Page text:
RECUR Given a user-supplied function. RECUR performs a standard recursive estimation to process a single observation and update the estimate of a state vector to provide a least-squares fit to a set of observations.
Integration of Differential Equations
RUNGE General Runge-Kutta integrator, to be-used with a user-supplied routine for computing derivatives.
203.2 Time-Conversion Routines Routine Function
JD Converts year, month, and day to Julian date, using the algorithm of Fliegel and Van Flandern ,
DATE Converts Julian date to year, month, and day. JD and DATE
together provide the basis for all calendar time conversions.
TCON40 Converts time in the format YYMMDD.HHMMSS to seconds from 0 hours UT, September 1, 1957.
TCON20 Converts time in seconds from 0 hours UT. September I. 1957, to the form: YYMMDD.HHMMSS. TCON20 and TCON40 together provide examples of how any general time conversion can be performed easily using JD and DATE.
2033 Ephemeris Routines
ELEM Converts position, velocity, and gravitational constant of the central body into classical Keplerian elements. Handles hyperbolic, parabolic, circular, or elliptical orbits.
d)RBGEN Two-body orbit generator that computes position and velocity given Keplerian elements, time from epoch, and gravitational constant of the central body. Useful for Earth or Moon orbits.
RAGREN Computes the right ascension of the Greenwich meridian ( = sidereal time at Greenwich, see Appendix J) in degrees. Uses a first-order method accurate to 0.01 deg for times from 1900 to 2100 A.D.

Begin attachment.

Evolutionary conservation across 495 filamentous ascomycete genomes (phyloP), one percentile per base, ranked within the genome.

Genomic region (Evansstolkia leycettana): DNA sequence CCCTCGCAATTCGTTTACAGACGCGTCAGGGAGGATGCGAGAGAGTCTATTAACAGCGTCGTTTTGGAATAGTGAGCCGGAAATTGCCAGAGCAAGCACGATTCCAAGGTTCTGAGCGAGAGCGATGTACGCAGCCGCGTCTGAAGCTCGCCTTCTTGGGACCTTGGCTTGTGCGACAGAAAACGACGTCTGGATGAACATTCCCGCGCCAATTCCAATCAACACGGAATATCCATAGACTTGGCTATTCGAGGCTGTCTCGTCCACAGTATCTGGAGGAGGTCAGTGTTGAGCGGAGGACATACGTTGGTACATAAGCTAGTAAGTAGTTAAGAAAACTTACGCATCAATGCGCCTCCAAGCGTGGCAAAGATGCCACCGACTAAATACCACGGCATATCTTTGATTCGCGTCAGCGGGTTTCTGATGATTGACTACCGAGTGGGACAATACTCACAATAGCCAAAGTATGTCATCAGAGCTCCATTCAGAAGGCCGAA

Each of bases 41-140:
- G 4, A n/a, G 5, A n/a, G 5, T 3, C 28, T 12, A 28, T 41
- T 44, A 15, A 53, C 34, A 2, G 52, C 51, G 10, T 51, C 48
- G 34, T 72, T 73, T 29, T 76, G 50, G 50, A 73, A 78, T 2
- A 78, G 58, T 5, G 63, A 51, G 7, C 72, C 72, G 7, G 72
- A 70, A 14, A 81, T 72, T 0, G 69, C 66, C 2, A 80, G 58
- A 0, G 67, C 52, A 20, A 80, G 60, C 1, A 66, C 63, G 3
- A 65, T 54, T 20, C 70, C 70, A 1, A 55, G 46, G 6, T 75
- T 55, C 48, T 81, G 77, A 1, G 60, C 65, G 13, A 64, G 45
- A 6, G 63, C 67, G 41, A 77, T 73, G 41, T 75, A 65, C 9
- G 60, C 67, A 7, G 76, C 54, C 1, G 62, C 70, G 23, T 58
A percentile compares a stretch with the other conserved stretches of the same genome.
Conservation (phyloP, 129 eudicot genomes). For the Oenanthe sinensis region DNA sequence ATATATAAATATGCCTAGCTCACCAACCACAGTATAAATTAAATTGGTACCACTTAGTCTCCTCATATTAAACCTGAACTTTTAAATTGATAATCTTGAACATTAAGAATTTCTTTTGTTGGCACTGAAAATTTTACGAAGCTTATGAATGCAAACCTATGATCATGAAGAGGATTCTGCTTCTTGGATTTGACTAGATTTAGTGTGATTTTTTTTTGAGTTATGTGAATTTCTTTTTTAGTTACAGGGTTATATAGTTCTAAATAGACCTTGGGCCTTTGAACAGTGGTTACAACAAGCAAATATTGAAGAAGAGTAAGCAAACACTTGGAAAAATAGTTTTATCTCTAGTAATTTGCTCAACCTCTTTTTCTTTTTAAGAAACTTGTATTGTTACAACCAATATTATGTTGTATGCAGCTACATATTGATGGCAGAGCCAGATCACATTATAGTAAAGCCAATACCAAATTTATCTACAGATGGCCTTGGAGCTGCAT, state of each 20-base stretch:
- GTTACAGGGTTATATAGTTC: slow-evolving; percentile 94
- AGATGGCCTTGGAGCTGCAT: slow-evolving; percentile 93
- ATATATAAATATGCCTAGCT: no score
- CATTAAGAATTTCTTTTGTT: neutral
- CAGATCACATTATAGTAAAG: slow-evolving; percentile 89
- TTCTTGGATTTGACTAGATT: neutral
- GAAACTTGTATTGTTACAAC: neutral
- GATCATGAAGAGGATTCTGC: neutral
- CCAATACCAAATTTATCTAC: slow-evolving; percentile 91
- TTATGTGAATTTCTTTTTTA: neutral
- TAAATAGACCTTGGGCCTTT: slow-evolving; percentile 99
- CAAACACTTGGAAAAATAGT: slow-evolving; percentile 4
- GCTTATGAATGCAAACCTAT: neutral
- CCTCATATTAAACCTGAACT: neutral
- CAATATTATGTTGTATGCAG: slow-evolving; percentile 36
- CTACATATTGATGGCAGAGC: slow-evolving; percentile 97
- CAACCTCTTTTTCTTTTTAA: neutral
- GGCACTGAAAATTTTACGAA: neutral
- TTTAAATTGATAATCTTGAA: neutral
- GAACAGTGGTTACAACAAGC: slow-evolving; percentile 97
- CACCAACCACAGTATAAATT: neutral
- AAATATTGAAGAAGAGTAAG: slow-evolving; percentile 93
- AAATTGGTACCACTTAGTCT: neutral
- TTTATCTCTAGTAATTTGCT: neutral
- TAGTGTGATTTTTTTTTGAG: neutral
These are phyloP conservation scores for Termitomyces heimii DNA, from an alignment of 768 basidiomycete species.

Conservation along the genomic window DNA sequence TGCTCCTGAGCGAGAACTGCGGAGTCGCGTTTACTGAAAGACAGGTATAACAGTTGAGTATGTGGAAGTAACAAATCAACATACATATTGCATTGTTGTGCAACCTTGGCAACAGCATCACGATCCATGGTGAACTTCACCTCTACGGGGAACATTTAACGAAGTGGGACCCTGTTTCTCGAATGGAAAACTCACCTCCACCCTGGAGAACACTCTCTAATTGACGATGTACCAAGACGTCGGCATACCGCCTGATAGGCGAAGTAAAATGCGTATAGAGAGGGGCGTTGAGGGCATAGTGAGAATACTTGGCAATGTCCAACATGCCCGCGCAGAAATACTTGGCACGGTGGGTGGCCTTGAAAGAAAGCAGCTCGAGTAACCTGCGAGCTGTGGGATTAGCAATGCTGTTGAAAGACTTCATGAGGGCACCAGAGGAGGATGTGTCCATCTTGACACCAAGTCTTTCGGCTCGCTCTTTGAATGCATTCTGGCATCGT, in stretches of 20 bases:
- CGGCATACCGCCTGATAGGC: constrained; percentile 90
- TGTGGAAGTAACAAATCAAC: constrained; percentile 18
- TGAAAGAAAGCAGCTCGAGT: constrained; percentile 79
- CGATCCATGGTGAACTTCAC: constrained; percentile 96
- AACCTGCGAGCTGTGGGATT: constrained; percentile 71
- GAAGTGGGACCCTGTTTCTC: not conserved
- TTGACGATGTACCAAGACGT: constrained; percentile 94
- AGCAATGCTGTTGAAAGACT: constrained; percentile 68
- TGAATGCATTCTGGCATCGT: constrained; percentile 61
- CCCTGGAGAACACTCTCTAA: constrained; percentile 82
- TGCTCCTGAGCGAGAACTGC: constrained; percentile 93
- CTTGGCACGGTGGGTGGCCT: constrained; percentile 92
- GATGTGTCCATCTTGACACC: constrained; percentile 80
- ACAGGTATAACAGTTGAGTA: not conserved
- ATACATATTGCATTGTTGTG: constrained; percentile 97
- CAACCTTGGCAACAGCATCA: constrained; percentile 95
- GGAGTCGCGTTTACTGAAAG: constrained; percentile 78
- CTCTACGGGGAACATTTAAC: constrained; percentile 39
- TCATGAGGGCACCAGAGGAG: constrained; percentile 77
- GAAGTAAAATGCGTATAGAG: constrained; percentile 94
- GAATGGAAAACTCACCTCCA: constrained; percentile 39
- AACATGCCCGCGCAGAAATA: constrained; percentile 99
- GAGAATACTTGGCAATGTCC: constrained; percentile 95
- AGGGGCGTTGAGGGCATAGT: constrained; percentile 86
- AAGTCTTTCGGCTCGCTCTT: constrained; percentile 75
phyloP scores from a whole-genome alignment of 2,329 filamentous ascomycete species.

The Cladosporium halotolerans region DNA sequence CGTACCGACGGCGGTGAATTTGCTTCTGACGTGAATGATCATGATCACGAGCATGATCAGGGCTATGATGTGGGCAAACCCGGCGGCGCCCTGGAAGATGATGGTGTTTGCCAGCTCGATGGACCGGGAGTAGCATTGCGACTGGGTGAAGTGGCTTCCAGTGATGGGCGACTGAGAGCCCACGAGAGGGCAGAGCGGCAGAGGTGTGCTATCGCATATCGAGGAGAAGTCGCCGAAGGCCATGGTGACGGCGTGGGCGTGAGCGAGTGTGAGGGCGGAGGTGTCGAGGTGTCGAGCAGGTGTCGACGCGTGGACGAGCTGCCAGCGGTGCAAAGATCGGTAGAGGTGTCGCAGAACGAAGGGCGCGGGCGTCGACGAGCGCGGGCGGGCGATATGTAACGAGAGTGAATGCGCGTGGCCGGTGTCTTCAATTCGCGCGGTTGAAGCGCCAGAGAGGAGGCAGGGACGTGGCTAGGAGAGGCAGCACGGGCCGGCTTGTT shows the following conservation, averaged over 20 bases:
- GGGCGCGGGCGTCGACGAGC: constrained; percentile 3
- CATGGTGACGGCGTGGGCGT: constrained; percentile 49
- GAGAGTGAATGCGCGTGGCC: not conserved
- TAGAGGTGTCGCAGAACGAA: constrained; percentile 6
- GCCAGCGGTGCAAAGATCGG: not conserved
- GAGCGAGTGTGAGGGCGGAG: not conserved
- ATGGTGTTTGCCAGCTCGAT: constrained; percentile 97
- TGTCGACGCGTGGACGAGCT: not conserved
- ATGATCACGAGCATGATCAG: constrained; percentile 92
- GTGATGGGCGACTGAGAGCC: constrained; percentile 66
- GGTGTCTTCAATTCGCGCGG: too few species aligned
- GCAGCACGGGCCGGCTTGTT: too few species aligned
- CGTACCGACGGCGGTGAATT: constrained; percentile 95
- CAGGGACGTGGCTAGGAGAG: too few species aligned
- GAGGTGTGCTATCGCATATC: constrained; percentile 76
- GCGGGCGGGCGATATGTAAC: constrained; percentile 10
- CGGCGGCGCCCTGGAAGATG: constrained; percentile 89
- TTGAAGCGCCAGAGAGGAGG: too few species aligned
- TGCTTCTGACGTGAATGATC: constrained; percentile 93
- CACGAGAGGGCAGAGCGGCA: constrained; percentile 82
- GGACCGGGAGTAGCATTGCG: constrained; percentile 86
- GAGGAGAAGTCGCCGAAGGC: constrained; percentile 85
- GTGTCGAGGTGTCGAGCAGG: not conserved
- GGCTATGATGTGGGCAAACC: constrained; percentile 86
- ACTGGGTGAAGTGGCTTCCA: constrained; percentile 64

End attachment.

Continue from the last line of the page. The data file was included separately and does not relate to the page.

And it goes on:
EQU1N Rotates coordinates from mean equator and equinox of time 1 to mean equator and equinox of time 2, using a first-order method accurate to 0.01 deg for time periods of 50 years or less.
MAGFLD Set of routines that compute the Earth's magnetic field vector at any desired time and position according to the International Geomagnetic Reference Field described in Appendix H.
SUNIX Computes the position of the Sun using a rapid analytical technique accurate to 0.012-deg arc length over the period 1971 to 1981. (The epoch date of the parameters is 1900; thus we anticipate that the accuracy should remain close to this limit for times beyond 1981.)
SMPOS Computes positions of the Sun and the Moon using an analytic technique which includes 21 perturbation terms for the Moon and 2 perturbation terms for the Sun. It is accurate to within 0.25-deg arc length for the Moon and 0.012-deg arc length for the Sun over the period 1971 to 1981. (The epoch date of the parameters is 1900; thus we anticipate that the accuracy should remain close to these limits for times beyond 1981.)
PLANET Computes positions of all nine planets using a two-body heliocentric orbit generator. Accurate to 0.02-deg arc length for times within ±2 years of the epoch. Elements and epoch time may be updated periodically using values from the American Ephemeris and Nautical Almanac.
Ephemeris Utilities Which Read Data Sets
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